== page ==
The online mega-retailer, Amazon.com, recently launched a flurry of lawsuits in Washington state court against people who post fraudulent product reviews on Amazon. Companies that list products for sale on these cites will often pay the posters to post gleaming reviews of their products. Amazon's approach, while not an unheard of practice, is adding a new wrinkle to what was already a fairly novel practice. In the past, retailers like Amazon, and, in fact, Amazon itself, sought to reduce the number of fraudulent reviews appearing on their sites by suing the technology companies that helped facilitate the posting of fraudulent reviews. This time around, Amazon is changing tactics. Amazon is directly suing the individuals who actually write and post the reviews. In the recently filed suits, Amazon alleges that individuals would write five-star reviews about products they never even tried, and plotted with product makers to subvert Amazon's safeguards that are meant to bolster confidence in the accuracy and reliability of the website's reviews. Amazon is suing for unspecified damages and an order forcing the users to stop writing fake reviews.
Amazon has expended great resources to thwart the planting of fake reviews - a practice sometimes called "astroturfing," a reference to the synthetic grass used on sports fields. Companies like Amazon employ computer algorithms and teams of investigators who scour reviews and delete suspicious entries. Often, only people who have paid for a product or service and been verified can post reviews. This tactic has has far reaching consequences for the law, in general, and for the law regulating e-commerce and free speech, in particular.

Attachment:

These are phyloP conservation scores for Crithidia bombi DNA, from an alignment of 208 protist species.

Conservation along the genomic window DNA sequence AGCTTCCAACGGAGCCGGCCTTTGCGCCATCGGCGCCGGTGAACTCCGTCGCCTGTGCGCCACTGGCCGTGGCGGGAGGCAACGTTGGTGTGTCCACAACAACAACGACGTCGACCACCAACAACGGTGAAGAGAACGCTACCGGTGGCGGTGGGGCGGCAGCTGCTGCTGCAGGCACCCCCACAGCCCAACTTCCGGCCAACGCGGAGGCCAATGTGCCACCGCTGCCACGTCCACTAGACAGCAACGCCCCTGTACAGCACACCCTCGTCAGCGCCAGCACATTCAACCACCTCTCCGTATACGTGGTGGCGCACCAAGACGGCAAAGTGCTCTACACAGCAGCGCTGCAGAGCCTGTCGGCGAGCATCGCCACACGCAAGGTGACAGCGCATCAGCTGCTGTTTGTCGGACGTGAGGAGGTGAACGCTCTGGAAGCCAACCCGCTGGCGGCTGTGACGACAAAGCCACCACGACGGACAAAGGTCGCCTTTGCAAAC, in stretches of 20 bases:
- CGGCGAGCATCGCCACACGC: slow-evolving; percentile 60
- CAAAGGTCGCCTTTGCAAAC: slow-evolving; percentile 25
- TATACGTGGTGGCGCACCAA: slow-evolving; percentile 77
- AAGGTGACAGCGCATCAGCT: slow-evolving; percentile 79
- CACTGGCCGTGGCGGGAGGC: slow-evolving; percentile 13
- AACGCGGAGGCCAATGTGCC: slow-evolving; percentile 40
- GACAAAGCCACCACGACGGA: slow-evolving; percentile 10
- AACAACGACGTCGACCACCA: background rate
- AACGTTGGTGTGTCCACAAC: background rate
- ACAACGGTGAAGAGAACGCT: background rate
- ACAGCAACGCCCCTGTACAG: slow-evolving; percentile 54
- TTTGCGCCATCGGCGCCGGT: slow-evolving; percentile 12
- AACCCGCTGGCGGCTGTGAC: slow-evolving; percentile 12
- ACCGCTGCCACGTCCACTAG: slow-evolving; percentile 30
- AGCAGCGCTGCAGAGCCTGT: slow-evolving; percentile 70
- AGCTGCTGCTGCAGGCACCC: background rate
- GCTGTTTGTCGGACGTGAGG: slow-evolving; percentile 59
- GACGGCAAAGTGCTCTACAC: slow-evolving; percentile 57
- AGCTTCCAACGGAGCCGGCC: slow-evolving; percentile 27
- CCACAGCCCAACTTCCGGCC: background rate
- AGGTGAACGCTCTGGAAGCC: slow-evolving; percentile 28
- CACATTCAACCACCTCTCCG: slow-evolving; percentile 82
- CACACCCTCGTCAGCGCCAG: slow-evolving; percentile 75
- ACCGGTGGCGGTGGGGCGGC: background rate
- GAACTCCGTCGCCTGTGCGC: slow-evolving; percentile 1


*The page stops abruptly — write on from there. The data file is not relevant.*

The first issue that struck me when I learned of Amazon's new practice was to question the notion that a corporation could actually alter the freedom of speech guarantees contained in the 1st Amendment to the federal Constitution. Unless you are testifying under oath or giving a statement to a federal law enforcement official (along with some other, limited examples not worthy of discussion here) you have the legal right to lie. (You might recall that a federal court recently held that Fox News is entitled to lie during its broadcasts. The court held that the lies are protected by the Constitution's 1st Amendment guaranteeing the right to freedom of speech. The 1st Amendment provides equal protection (no pun intended) to untruthful statements as it does to truthful statements. While lying via the means of posting untruthful product reviews online, or in other forms or examples, may be questionable from a moral or ethical standpoint, it otherwise has no bearing on a person's Constitutionally protected free speech guarantees found in the 1st Amendment.
So, you might ask yourself or, preferably, your attorney, just how on Earth does Amazon expect to successfully prevail in the lawsuits which were filed in Washington state? If people are legally permitted to lie then what serves as the basis of a valid theory of recovery against the fraudulent posters? There do not appear to be any sort of "tort" or "tort-like" acts or omissions that would give rise to liability on the part of the posters. It is a confusing scenario. The answer, I suspect, is that the posters do have contractual relationships with Amazon, the violation of which could give rise to legitimate claims against the posters for violating Amazon's terms of service. As has been the case since sometime around the drafting of the Magna Carta, parties (both individuals and entities) are generally free to enter into contractual relationships with other individuals or entities that define each parties' rights and responsibilities and govern what occurs should one or both parties breach the terms of the contract. For now, it remains to be seen whether the recent suits filed by Amazon will prove to be valid means for imposing liability on the fraudulent posters and whether other "alternative" theories of recovery against the posters exist, and whether attorneys for other online retailers, like Amazon, can earn their overpaid keep by developing still newer, more novel theories of recovery.
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Kerry M. Hultquist, Lead Counsel
The Hultquist Law Firm